Fig 3
Fig 3. Characterization of the Per1::luc circadian rhythm in BMSCs.
All the luminometry experiments were performed in triplicate for each group. A. The baseline-subtracted luminometry data demonstrated the steady circadian expression of Per1::luc of BMSC, which progressively decreased over the culture period. B. The average peak-to-trough amplitude and peak-to-peak period by day showed the tightly regulated Per1::luc circadian expression, which was not affected by 1 nM vitamin D supplementation. C. The raw amplitude data suggested that there was the steady decline in BMSC Per1::luc expression over the culture period after the initial forskolin shock. D. BMSC vitamin D supplementation was found to increase Per1::luc expression. **: p<0.01 by ANOVA. E. When BMSCs were exposed to osteogenic differentiation medium, both the baseline-subtracted peak-to-trough amplitude and the peak-to-peak period were modulated. Vitamin D supplementation appeared to accelerate the effects of osteogenic medium. **: p<0.01 by Wilks Lambda ANOVA for the amplitude and period. F. Vitamin D supplementation with osteogenic medium sustained Per1::luc expression throughout the culture period. **: p<0.01 by ANOVA.
Fig 4
Fig 4. The role of Npas2 in BMSC circadian rhythm.
A. A snapshot of circadian rhythm gene expression from rat BMSCs shows the transcriptional downregulation of Per1, Per2, Bmal1 and Id2 when the BMSCs were cultured on B-DAE-DCD Ti discs. A similar upregulation in Npas2 was observed in human BMSCs. RT-PCR was performed in triplicates. *: p<0.05 by Student’s t-test. B. The role of the transcription factor Npas2 on the steady state mRNA levels of circadian rhythm-related genes was examined by siRNA. Npas2 knock down appeared to have a greater impact on circadian rhythm-related gene expression in BMSCs cultured on the polypropylene dishes. *: p<0.05 by Student’s t-test. C. To further clarify the role of Npas2, BMSCs were harvested from mice carrying the Npas2 allele lacking Exon 3, which was replaced by the LacZ reporter gene cassette, resulting in a Npas2 functional knockout mutation due to the lack of the basic helical-loop-helical (bHLH) domain. D. BMSCs were harvested from the femurs of wild-type, Npas2+/- and Npas2-/- male mice (n = 5 each). BMSCs (passage 4) were cultured and synchronized on polypropylene dishes, machined Ti discs or B-DAE-DCD discs (n = 2 in each group). Thirty-two hours after synchronization, LacZ reporter gene expression was increased in the D-DAE-DCD disc group. E. The expression of circadian rhythm genes were observed to increase in the Npas2+/- and Npas2-/- BMSCs maintained on polypropylene culture dishes for 32 hours after synchronization. F. Npas2+/- and Npas2-/- BMSC maintained on B-DAE-DCD discs for the same length of time demonstrated similar circadian rhythm gene expression patterns as wild-type mouse BMSCs.
Fig 5
Fig 5. The weighted gene co-expression network analysis (WGCNA).
The microarray data were obtained previously from rat femur bone marrow tissue after osteotomy surgery with or without DAE-DCD Ti implants with sufficient or deficient serum vitamin D levels (ITV+, ITV-, OSV+ and OSV- groups, respectively) [20]. A. WGCNA identified 47 modules of co-expressed genes. The Turquoise and Blue modules contained a disproportionately large number of genes. B. A dendrogram of the WGCNA analysis suggested an unusually large co-expressed gene network of hierarchical clustering among Blue and Turquoise modules, which contained 9,202 and 11,511 genes, respectively. C. Association of the module eigengenes with experimental bone marrow tissue traits responding to osteotomy surgery with or without Ti implant placement (IT and OS, respectively) in vitamin D-sufficient and -deficient rats (V+ and V-, respectively). Out of the 47 modules identified, the Blue and Turquoise modules (arrows) showed the highest eigengene correlation in OS/IT. Within each cell, upper values indicate correlation coefficients between the module eigengene and the traits, while the lower values indicate the corresponding p-value. D. Scatter plots of module membership (eigengene-based connectivity) and gene significance for the Blue module for each of the therapeutic traits (ITV+, ITV-, OSV+ and OSV-). The highest correlation between module membership and gene significance was in ITV+; this was noticeably decreased in ITV-.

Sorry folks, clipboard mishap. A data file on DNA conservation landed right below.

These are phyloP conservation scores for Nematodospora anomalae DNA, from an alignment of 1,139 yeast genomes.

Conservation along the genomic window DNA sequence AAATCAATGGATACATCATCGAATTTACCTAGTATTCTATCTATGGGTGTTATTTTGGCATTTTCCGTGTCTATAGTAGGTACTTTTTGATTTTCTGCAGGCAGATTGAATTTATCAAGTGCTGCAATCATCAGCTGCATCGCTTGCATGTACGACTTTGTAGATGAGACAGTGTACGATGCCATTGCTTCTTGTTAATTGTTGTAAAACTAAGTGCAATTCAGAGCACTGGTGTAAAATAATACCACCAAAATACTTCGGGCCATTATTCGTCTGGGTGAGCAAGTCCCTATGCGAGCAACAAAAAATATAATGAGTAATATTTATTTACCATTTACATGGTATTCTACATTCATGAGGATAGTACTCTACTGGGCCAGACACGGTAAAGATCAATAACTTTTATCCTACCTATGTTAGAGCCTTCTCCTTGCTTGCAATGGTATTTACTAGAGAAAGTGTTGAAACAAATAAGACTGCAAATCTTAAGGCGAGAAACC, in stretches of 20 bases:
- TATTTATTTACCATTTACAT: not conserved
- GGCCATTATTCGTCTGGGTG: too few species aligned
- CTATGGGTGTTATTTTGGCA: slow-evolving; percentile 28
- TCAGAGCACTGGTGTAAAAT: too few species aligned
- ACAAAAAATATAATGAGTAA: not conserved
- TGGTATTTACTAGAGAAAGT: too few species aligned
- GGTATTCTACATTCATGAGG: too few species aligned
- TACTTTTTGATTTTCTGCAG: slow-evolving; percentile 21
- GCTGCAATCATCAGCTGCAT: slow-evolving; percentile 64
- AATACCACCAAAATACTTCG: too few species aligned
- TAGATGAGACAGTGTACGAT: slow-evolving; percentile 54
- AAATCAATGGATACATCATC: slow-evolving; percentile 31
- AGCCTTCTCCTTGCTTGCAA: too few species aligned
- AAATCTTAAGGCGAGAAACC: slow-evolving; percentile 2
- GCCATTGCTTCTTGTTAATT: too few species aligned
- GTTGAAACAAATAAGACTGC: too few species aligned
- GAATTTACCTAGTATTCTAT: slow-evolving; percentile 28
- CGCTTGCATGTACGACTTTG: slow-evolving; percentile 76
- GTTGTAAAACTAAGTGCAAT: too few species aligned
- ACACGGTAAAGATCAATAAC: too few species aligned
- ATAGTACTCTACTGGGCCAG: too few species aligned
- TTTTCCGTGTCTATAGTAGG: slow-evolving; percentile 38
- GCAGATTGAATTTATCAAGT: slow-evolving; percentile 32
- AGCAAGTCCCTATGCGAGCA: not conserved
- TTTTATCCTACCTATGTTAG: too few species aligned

Fig 6
Fig 6. Gene networks formed around the biomaterial implant.
A. The protein-protein interaction network of a total of 36 unique hub genes from the Blue module suggested interacting core networks between circadian rhythm/E-box binding proteins and nuclear steroid hormone receptors, including the vitamin D receptor (Vdr). B. The interaction between circadian rhythm-related genes and connective tissue extracellular matrix genes in the comparison between OSV+ and ITV+ indicated that the trait-significant Blue module contained Npas2, Bmal1 (Arntl) and Vdr, whereas the Turquoise module contained Per1, Per3 and Per3. C. The comparison between OSV+ and OSV- without implanted biomaterials did not detect Vdr and Npas2 was found to be significantly downregulated. D. The comparison between ITV+ and ITV- revealed that the Blue module lost its trait-significance and Vdr. Per1, Per2 and Per3 were also moved from the Turquoise module and to the Purple module.